Google gives you quite a bit of latitude in defining the data that you send to it. This article is not focused on feed optimization, but if you want a product to come up highly for a particular search, then that phrase should be reflected in the product name and the description. There is a whole range of other product data that can be advantageous to pass along to Google.

Detail of Products page.

Detail of Products page.

Data Quality

The “Data Quality” page informs you of the issues, if any, that Google has with your data. Google has a range of quality guidelines, including the length of the product name and description, invalid values for certain fields, and other guideline violations. Once you get through the initial clean up, subsequent upkeep is fairly simple.

  • Quick Tip. If you are using an automated program for feed generation and cannot control the output, you might want to manipulate your data in an Excel spreadsheet before uploading.

Detail of Data Quality page.

Detail of Data Quality page.

Performance Reports

Your performance reports give the same type of information available on the Dashboard, but with the added ability to view your data over different periods.

The data available in Merchant Center is useful but limited. If possible you want to tag your feed URLs so you can track the clicks from your product feeds in Google Analytics. See my previous Practical eCommerce article, “Tagging URLs for Better Tracking in Google Analytics,” for more details.

Detail of Performance Report.

Detail of Performance Report.

Settings

The “Settings” page includes a myriad of setup options, most of which are straightforward. On this page, you need to verify the ownership of your website URL. An easy way to do that is by generating an authorization code through Google Webmaster Tools. Note, too, that unless you have a huge data feed file, you don’t need to worry about FTP settings.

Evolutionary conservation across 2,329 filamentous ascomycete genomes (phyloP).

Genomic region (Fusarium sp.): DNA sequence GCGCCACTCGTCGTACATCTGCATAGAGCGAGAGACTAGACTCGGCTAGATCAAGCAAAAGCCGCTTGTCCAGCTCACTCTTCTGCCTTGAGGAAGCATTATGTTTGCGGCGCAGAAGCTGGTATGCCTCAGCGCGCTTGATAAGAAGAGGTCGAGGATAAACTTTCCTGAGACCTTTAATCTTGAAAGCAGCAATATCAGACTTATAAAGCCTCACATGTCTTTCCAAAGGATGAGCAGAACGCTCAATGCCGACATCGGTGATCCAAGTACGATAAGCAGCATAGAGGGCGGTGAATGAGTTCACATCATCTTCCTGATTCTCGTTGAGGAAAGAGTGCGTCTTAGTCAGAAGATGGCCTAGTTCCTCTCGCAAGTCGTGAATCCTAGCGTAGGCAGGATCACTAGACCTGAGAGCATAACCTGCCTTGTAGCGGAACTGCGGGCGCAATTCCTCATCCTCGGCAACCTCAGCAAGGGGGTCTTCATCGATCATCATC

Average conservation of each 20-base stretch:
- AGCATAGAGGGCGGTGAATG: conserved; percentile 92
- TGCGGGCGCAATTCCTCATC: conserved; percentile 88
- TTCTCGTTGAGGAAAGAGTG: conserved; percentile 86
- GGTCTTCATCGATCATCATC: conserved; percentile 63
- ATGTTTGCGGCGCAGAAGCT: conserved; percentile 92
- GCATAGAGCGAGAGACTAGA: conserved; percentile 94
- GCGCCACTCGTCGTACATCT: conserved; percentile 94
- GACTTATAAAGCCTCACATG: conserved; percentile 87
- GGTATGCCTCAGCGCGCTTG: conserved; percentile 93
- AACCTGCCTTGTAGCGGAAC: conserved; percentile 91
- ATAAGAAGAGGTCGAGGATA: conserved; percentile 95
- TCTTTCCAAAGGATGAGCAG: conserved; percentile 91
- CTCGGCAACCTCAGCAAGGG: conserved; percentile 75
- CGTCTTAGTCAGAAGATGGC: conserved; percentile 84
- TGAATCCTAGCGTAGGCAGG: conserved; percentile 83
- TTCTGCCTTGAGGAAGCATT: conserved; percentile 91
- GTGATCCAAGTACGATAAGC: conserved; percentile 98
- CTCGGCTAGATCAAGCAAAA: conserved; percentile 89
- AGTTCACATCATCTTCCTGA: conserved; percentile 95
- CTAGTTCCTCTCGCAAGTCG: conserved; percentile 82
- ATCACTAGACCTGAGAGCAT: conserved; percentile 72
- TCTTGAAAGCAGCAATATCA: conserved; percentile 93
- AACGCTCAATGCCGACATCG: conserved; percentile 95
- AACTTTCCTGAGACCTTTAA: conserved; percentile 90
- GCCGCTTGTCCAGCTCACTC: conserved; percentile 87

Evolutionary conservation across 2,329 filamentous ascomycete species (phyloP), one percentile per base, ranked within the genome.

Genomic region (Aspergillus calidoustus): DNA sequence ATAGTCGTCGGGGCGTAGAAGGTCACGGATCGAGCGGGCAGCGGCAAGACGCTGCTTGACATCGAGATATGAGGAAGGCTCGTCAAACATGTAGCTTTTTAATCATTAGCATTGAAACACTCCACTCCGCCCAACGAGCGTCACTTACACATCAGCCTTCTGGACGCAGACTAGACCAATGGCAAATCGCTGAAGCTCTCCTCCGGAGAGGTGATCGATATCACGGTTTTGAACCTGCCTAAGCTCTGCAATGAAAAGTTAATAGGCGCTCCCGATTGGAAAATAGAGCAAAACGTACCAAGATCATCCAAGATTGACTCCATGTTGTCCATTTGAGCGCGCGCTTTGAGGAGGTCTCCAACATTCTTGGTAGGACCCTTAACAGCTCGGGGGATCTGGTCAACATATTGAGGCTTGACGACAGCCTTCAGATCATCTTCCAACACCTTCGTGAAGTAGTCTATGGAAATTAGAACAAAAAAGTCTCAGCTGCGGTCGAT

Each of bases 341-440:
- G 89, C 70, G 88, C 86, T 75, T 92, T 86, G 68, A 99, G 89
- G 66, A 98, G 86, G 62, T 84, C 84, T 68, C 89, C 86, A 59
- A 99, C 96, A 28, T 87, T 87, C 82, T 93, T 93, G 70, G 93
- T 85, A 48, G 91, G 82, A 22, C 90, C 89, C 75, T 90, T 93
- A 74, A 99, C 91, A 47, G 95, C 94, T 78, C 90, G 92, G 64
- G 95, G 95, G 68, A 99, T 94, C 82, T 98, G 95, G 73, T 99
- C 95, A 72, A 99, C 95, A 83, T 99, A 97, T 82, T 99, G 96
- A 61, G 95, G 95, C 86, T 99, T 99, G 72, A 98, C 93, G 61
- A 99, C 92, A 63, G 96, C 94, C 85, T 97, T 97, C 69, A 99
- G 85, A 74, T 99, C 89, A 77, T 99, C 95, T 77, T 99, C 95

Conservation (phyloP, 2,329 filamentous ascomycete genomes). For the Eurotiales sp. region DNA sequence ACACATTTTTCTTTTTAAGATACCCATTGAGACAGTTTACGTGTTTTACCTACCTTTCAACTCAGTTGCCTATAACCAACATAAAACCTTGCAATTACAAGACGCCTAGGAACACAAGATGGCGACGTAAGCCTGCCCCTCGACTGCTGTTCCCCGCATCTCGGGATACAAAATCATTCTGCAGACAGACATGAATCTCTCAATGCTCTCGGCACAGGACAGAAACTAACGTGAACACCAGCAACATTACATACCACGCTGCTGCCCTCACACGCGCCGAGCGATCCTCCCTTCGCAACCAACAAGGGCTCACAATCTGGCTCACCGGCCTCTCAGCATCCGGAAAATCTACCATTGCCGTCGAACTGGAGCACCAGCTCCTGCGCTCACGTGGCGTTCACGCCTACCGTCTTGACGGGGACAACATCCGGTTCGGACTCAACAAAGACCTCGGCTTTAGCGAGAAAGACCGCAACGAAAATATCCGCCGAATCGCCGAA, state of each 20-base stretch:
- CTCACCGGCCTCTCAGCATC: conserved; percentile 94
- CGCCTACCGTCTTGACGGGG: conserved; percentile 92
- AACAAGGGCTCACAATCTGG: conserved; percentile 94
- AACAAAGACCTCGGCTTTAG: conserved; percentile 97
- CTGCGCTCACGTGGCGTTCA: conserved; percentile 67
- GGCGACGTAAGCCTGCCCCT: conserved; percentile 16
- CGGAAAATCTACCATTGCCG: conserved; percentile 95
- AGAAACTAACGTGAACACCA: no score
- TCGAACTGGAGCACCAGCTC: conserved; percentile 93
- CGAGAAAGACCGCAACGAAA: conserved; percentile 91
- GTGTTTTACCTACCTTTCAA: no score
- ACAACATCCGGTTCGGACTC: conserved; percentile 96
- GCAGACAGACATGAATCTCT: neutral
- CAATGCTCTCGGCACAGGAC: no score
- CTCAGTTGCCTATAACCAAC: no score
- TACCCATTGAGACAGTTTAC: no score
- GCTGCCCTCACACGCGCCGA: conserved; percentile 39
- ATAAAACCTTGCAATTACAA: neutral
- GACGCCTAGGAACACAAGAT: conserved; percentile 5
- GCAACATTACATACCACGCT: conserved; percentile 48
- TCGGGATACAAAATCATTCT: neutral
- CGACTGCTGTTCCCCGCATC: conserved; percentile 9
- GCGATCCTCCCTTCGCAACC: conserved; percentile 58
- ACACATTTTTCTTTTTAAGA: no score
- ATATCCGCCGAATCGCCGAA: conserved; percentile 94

Detail of Settings page.

Detail of Settings page.

Tax and Shipping. These optional settings are nifty. Google will estimate tax and shipping costs for your items based on the rates and criteria that you specify. You can get very accurate with your shipping rates if you specify the weight-based option and have passed along item weights in your feed. You can also override the feed-wide shipping settings on a per-product basis.

AdWords. If you are advertising with Google AdWords, don’t miss the opportunity to link your AdWords and Google Products accounts. This will allow Google to display additional information and images in your AdWords ads. Google will display the information at its discretion.

Google Checkout. If you accept Google Checkout, be sure to indicate that in your Product Feed settings. Google will then show the Google Checkout icon next to your Product Search listings.

Summary

If you really want a product feed but find the process a bit intimidating, Google has a sample spreadsheet and some instructions for building a tab-delimited feed file located at http://base.google.com/support/bin/answer.py?answer=58083&hl=en.

With a little data entry, you can have your products available in Google Product Search in no time. There are some additional levels of sophistication you will want to achieve with your feed, but the spreadsheet method will be a great start.


Michael Stearns
Michael Stearns
Bio  |  RSS Feed


Get the Practical Ecommerce RSS feed

Email Newsletter Signup

Sign up to receive EcommerceNotes,
our acclaimed email newsletter.

And receive a free copy of our ebook
50 Great Ecommerce Ideas